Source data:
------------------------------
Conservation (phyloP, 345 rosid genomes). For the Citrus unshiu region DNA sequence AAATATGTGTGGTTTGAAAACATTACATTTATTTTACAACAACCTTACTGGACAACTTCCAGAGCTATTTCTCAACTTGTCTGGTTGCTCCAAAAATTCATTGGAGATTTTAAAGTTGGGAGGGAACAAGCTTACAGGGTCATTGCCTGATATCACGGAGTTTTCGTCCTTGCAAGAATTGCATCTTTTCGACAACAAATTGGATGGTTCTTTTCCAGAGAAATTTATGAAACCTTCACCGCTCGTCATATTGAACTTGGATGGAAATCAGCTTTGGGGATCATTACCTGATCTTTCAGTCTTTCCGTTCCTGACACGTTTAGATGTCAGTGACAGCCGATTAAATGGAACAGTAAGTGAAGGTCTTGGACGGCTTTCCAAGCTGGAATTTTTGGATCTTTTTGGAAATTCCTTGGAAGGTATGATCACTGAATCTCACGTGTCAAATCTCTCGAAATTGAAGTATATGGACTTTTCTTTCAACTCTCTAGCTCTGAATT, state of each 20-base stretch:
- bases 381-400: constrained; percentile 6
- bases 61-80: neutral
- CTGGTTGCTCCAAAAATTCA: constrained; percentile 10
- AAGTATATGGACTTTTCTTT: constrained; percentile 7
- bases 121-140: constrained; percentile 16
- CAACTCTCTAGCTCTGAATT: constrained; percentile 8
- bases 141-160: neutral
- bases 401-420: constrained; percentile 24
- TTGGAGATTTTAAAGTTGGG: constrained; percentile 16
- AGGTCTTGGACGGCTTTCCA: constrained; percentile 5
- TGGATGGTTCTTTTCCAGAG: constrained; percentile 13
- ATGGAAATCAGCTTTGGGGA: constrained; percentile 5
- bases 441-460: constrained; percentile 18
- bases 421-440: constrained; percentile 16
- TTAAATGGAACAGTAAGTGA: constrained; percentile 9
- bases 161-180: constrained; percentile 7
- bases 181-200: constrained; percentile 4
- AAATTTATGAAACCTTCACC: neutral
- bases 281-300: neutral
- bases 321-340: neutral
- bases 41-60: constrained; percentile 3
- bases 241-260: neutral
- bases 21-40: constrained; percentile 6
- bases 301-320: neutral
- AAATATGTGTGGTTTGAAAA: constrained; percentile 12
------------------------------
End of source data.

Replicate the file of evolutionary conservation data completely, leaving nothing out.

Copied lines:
Conservation (phyloP, 345 rosid genomes). For the Citrus unshiu region DNA sequence AAATATGTGTGGTTTGAAAACATTACATTTATTTTACAACAACCTTACTGGACAACTTCCAGAGCTATTTCTCAACTTGTCTGGTTGCTCCAAAAATTCATTGGAGATTTTAAAGTTGGGAGGGAACAAGCTTACAGGGTCATTGCCTGATATCACGGAGTTTTCGTCCTTGCAAGAATTGCATCTTTTCGACAACAAATTGGATGGTTCTTTTCCAGAGAAATTTATGAAACCTTCACCGCTCGTCATATTGAACTTGGATGGAAATCAGCTTTGGGGATCATTACCTGATCTTTCAGTCTTTCCGTTCCTGACACGTTTAGATGTCAGTGACAGCCGATTAAATGGAACAGTAAGTGAAGGTCTTGGACGGCTTTCCAAGCTGGAATTTTTGGATCTTTTTGGAAATTCCTTGGAAGGTATGATCACTGAATCTCACGTGTCAAATCTCTCGAAATTGAAGTATATGGACTTTTCTTTCAACTCTCTAGCTCTGAATT, state of each 20-base stretch:
- bases 381-400: constrained; percentile 6
- bases 61-80: neutral
- CTGGTTGCTCCAAAAATTCA: constrained; percentile 10
- AAGTATATGGACTTTTCTTT: constrained; percentile 7
- bases 121-140: constrained; percentile 16
- CAACTCTCTAGCTCTGAATT: constrained; percentile 8
- bases 141-160: neutral
- bases 401-420: constrained; percentile 24
- TTGGAGATTTTAAAGTTGGG: constrained; percentile 16
- AGGTCTTGGACGGCTTTCCA: constrained; percentile 5
- TGGATGGTTCTTTTCCAGAG: constrained; percentile 13
- ATGGAAATCAGCTTTGGGGA: constrained; percentile 5
- bases 441-460: constrained; percentile 18
- bases 421-440: constrained; percentile 16
- TTAAATGGAACAGTAAGTGA: constrained; percentile 9
- bases 161-180: constrained; percentile 7
- bases 181-200: constrained; percentile 4
- AAATTTATGAAACCTTCACC: neutral
- bases 281-300: neutral
- bases 321-340: neutral
- bases 41-60: constrained; percentile 3
- bases 241-260: neutral
- bases 21-40: constrained; percentile 6
- bases 301-320: neutral
- AAATATGTGTGGTTTGAAAA: constrained; percentile 12